Pittman, Roberts & Welsh, PLLC understands the importance of investing in the future and giving students the opportunity to pursue higher education. That’s why our firm participated in our first annual scholarship. We’re excited to announce the Fall 2021 Scholarship winner. All the applications had unique, well-written essays. Thank you to the applicants who demonstrated their creativity and perspective.
Congratulations to Kyla Mascardo of California!
Kyla is an Economics major who is planning to transfer to University of Hawaii at Manoa to obtain her Bachelor’s degree.
This is the essay topic:
What’s the most surprising thing that’s ever happened to you? When did it happen? Why did it surprise you? What did you learn from the experience?
This was her winning essay:
The most surprising thing that has ever happened to me was the realization and proof that there are no limitations to a person. It’s something I was taught when I was little, hearing phrases such as “nothing can hold you back”, or “you can do whatever you set your mind to”. As a child, hearing such variations of the same thing, I became numb to such phrases. It became a cliché within my mind, as the realities of growing older began to sit in.
The older I got, the more walls I seemed to discover. I started to understand that the way you were born could give you advantages in athletics. I witnessed more than a dozen of my friends drop out of a sport they were passionate about, purely because they did not have the stereotypical body type you needed to succeed in it. It darkened my perspective on the world and lessened my hope for the results that passion could bring. Fighting against your genetics appeared like a waste of time and dreams. If you were short, don’t play basketball, if you’re skinny, don’t play football. These were unsaid rules that made logical sense to everyone around me. From coaches to teammates, everyone doubted the weak.
I faced my wall through athletics while participating on the throwing team in track. The sport I took part in beginning my freshman year, was a sport stereotypically for big, tall, and buff body types. being a 5-foot Asian American girl, people looked at me on the team and did not expect anything. This sport is called discus, which is where you are required to weightlift as much as possible, as it directly affected your success. You had to throw weights as far as you could, the discus was a weighted disc.
In my first year, I could hardly touch the average for a freshman girl. I was also one of the only three girls on the team, both of the other girls were 6-foot seniors and well-accomplished women within the sport. Although I was heavily discouraged, I had a wonderful coach who continued to encourage me. In my sophomore year, I participated in the sport again. That year I finally was able to understand the actual technique of throwing, but sadly I was still not reaching an average throw. I felt as if I was pushing against a brick wall, reinforced ten times over. I had exhausted the majority of my motivation and was frustrated with myself and my genetics. Spending two years in a sport and seeing nothing from it created a ball of rage within me.
In my junior year, out of pure desperateness, I signed up for the weightlifting class. Multiple times a week I pushed my limits in the male-dominated class, preparing for the upcoming season. Once again I was faced with the look of doubt, even from the teacher. As the only girl in the class of 40, no one held much hope for me. I saw no changes in my body when my sports season came around, and joining the sport again for the third year was a leap of faith I took with myself. It was the true test to prove or disprove that hard work and effort can push past limitations.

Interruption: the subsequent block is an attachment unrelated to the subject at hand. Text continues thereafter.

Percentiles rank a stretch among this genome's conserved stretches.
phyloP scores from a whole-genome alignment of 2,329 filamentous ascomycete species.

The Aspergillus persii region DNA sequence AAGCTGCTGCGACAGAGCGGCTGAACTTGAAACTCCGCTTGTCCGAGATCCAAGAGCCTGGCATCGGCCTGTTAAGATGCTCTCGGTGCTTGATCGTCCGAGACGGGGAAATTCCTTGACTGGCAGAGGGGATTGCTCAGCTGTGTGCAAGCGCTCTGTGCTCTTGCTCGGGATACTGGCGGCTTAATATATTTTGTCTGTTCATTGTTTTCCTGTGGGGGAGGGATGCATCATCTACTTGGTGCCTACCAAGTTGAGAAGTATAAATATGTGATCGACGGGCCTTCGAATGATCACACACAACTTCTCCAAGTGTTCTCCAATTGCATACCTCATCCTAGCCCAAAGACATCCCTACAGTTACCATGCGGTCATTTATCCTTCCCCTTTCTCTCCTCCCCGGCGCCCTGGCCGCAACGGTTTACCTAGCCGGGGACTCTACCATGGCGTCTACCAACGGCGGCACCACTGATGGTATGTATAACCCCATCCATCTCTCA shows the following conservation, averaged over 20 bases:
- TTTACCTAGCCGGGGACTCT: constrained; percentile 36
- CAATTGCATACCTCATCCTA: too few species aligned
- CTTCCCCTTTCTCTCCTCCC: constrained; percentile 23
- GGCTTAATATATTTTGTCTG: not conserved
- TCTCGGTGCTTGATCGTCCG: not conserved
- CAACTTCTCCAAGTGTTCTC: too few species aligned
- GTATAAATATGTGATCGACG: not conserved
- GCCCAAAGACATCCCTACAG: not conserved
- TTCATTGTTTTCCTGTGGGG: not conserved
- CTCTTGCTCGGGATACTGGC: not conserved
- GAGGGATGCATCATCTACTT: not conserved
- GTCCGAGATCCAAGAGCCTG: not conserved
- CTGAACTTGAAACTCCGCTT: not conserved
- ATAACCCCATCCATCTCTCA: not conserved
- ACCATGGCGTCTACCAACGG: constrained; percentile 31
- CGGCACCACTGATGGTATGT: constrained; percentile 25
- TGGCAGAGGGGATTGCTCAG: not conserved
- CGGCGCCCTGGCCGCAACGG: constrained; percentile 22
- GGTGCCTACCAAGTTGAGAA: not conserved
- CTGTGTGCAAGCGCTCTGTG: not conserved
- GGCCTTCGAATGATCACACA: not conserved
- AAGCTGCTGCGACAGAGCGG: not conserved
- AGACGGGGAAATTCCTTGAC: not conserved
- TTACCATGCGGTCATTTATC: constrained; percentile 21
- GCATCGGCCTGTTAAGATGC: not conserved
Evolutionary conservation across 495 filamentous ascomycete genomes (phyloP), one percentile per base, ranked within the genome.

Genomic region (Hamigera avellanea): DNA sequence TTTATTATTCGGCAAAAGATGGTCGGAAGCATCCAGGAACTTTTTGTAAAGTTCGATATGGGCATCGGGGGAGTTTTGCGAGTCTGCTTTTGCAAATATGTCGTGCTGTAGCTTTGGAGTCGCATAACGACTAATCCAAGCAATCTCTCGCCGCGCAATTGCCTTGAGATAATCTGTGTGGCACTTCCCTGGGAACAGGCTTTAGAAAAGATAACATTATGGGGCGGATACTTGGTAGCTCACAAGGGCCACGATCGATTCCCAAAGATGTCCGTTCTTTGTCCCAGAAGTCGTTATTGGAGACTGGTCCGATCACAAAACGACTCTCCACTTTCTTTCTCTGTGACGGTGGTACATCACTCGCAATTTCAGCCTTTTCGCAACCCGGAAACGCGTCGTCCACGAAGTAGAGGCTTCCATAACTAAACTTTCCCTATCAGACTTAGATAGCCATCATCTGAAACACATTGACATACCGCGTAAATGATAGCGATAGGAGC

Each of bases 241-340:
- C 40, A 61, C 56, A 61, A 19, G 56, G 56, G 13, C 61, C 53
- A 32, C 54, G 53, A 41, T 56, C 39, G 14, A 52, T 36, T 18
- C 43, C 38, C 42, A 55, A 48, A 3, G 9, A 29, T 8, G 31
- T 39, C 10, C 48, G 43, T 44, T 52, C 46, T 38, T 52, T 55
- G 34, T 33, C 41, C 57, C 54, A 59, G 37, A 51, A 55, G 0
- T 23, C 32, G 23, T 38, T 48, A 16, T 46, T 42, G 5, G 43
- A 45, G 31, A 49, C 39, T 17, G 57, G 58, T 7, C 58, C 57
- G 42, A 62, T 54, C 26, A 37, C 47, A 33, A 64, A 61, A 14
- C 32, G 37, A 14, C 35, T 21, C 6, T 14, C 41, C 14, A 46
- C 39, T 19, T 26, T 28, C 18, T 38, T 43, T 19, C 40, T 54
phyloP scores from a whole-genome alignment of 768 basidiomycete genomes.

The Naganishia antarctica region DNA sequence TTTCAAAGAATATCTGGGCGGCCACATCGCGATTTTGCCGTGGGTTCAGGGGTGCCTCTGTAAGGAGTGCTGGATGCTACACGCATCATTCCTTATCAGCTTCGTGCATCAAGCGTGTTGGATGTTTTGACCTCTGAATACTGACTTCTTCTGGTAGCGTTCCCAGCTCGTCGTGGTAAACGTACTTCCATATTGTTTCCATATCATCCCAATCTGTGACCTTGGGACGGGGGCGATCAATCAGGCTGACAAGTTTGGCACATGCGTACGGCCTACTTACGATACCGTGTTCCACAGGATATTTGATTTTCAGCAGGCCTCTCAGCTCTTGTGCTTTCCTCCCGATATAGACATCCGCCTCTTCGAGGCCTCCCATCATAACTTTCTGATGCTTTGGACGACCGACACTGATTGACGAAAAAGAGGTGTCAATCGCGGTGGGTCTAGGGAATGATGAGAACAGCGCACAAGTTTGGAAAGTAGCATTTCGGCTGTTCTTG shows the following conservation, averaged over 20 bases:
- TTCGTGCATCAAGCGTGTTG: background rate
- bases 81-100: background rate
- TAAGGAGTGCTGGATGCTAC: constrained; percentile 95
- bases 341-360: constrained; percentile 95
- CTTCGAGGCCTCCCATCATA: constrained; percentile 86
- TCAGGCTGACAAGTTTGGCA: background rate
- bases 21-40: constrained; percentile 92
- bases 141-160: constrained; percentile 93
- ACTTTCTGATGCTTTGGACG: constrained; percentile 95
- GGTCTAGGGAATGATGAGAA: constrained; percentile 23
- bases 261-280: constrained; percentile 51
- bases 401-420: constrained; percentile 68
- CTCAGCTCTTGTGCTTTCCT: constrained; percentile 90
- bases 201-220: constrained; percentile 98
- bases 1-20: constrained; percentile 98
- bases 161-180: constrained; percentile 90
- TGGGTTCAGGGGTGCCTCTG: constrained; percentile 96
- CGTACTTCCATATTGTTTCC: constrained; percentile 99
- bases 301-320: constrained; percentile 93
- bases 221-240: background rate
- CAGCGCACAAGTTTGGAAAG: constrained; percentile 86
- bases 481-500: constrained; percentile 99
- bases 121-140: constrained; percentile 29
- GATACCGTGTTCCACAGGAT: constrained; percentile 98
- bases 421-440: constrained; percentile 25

I genuinely bloomed junior year, placing first in my competitions and throwing up to 20 feet farther than before. My coach recognized me as such a committed worker that I was declared team captain. From starting below average to first place, gave me emotional whiplash. This was my proof, my happy surprise. I proved not only to others but to myself that my small female body was never holding me back. I knew that when I stepped into the ring and I saw everyone with a bigger body than me look at me with boredom or expected disappointment, that after I threw my weights I would turn around to faces of disbelief. I became proud of my size and proud of the work that I put in, and my senior year after signing up for another weightlifting class, I continued to excel. I was team captain once again and the bonds I had created with my team had become deep roots.
I was in pure bliss during my season. My determination and commitment through multiple years was proof that nothing can hold me back. Facing the challenges and making the decision to succeed when everyone else told me I was simply not born to succeed in the sport, is what led me to be team captain junior and senior year, and setting a new personal record every competition. This knowledge I had learned, that effort and passion can break any limitation was not just a cliché, has formed me into the person I am now. Stereotypes and assumptions that are made of me will never hold me back. If my own genetics couldn’t stop me, I wasn’t going to let simple opinions stop me either. I apply this mentality to all things in my life now, from academics to personal aspirations, there is truly nothing that can limit me.
Congratulations again, Kyla!